South Carolina has seen a stream of newcomers settling in the coastal communities that stretch from Myrtle Beach to Charleston to Beaufort and Hilton Head.
The socially conservative Upstate and the Piedmont region south of Charlotte have seen a political shift, too, because of newcomers.
“The state is still beet-dark red,” said The Citadel’s Buchanan. But “people moving into the state . . . are not as socially conservative as what native South Carolinians tend to be.”
“Those voters tend to be older, more conservative in terms of economics, and they also tend to come from the Northeast and upper Midwest, where social conservatism is not a big deal,” he said.
Many of these new South Carolina Republicans lean more fiscally conservative, embracing libertarian and tea party themes.
Buchanan cited U.S. Rep. John Spratt’s 2010 loss to tea party-backed Mick Mulvaney as evidence of that political shift. Spratt, a conservative Democrat, had held office for 28 years. When he lost his congressional seat, U.S. Rep. Jim Clyburn of Columbia became South Carolina’s only Democrat in Congress, representing a heavily gerrymandered, African-American district.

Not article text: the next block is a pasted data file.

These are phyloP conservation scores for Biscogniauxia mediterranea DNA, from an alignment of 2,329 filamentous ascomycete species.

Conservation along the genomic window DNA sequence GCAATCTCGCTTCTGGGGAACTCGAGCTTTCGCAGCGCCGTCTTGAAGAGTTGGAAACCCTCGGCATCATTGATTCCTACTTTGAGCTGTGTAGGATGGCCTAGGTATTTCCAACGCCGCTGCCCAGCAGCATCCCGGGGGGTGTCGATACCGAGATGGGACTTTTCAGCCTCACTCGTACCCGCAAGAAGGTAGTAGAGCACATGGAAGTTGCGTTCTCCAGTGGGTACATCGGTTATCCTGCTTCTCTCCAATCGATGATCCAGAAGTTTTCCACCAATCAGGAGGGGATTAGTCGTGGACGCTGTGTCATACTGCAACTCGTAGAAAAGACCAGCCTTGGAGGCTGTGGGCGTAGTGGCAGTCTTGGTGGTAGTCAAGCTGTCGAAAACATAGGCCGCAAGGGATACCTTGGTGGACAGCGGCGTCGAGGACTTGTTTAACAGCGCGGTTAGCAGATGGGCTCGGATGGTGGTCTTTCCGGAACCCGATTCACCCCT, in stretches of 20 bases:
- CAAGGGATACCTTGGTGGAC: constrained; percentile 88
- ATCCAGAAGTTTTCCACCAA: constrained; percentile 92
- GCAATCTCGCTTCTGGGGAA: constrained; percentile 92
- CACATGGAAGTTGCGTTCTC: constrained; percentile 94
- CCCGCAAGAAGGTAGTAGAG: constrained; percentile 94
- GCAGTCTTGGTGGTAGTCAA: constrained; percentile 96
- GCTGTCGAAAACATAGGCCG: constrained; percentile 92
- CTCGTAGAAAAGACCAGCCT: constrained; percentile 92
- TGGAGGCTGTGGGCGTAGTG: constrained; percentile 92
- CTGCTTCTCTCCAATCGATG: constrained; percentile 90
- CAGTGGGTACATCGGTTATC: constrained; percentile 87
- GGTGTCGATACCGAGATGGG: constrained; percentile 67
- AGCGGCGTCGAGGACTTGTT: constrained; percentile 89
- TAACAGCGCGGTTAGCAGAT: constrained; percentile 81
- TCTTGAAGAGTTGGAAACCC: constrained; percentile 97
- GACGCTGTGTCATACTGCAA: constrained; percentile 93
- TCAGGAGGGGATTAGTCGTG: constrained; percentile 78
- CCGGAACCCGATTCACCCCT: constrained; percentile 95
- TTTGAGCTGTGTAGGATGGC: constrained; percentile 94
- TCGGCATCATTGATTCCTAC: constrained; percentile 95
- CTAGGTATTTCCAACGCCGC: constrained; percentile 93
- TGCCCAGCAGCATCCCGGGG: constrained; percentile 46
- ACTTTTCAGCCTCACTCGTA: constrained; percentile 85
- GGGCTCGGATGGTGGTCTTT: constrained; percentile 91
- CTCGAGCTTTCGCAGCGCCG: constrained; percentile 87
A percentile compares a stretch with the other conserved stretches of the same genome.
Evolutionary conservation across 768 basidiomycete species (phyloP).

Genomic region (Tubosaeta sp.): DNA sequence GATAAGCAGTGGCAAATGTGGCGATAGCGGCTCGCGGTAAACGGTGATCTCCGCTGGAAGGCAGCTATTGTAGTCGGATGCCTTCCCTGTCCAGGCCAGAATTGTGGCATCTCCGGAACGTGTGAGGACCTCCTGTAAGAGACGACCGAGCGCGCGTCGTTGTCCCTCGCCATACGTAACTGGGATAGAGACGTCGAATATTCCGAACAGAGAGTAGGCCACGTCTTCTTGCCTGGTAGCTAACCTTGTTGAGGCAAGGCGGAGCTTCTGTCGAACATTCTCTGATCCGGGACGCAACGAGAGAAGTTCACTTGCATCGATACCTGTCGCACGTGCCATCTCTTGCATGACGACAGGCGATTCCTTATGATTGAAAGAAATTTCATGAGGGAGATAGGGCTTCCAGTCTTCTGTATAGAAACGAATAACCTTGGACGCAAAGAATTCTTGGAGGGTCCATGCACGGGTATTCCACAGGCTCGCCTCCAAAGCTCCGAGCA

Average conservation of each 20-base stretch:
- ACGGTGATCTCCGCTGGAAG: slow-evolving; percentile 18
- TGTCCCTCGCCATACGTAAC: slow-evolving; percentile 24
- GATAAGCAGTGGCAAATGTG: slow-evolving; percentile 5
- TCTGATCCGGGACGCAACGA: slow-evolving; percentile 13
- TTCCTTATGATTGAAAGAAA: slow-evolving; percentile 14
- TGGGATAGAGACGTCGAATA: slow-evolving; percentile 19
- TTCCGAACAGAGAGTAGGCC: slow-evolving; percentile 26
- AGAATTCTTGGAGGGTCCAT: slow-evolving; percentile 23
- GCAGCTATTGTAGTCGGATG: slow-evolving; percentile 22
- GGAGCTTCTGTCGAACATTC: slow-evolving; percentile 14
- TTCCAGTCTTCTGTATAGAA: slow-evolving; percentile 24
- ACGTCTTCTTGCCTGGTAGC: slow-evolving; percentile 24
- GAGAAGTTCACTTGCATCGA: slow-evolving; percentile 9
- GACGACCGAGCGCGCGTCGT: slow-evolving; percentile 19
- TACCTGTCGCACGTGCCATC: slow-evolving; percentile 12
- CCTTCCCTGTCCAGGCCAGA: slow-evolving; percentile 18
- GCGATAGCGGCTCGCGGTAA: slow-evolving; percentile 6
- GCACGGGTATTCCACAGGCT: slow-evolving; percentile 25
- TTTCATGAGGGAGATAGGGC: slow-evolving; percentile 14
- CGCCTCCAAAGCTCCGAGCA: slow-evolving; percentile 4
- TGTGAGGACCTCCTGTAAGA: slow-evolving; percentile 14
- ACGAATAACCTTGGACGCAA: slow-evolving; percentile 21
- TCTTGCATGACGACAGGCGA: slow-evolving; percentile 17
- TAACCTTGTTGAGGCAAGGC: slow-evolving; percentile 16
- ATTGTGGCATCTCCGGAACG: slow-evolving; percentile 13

South Carolina Democratic Party Chairman Jaime Harrison remains hopeful, however, that Democrats can prosper in some fast-growing parts of the state. He noted that no Republicans ran for mayor of Charleston, “probably South Carolina’s most popular city, most well-known city,” last November.
“That’s a tremendous indicator that Democrats are doing something right down there,” he said.
Charleston, which Democratic President Barack Obama won in the 2008 and 2012 general elections, is a top international tourist destination, drawing more affluent residents from out of state.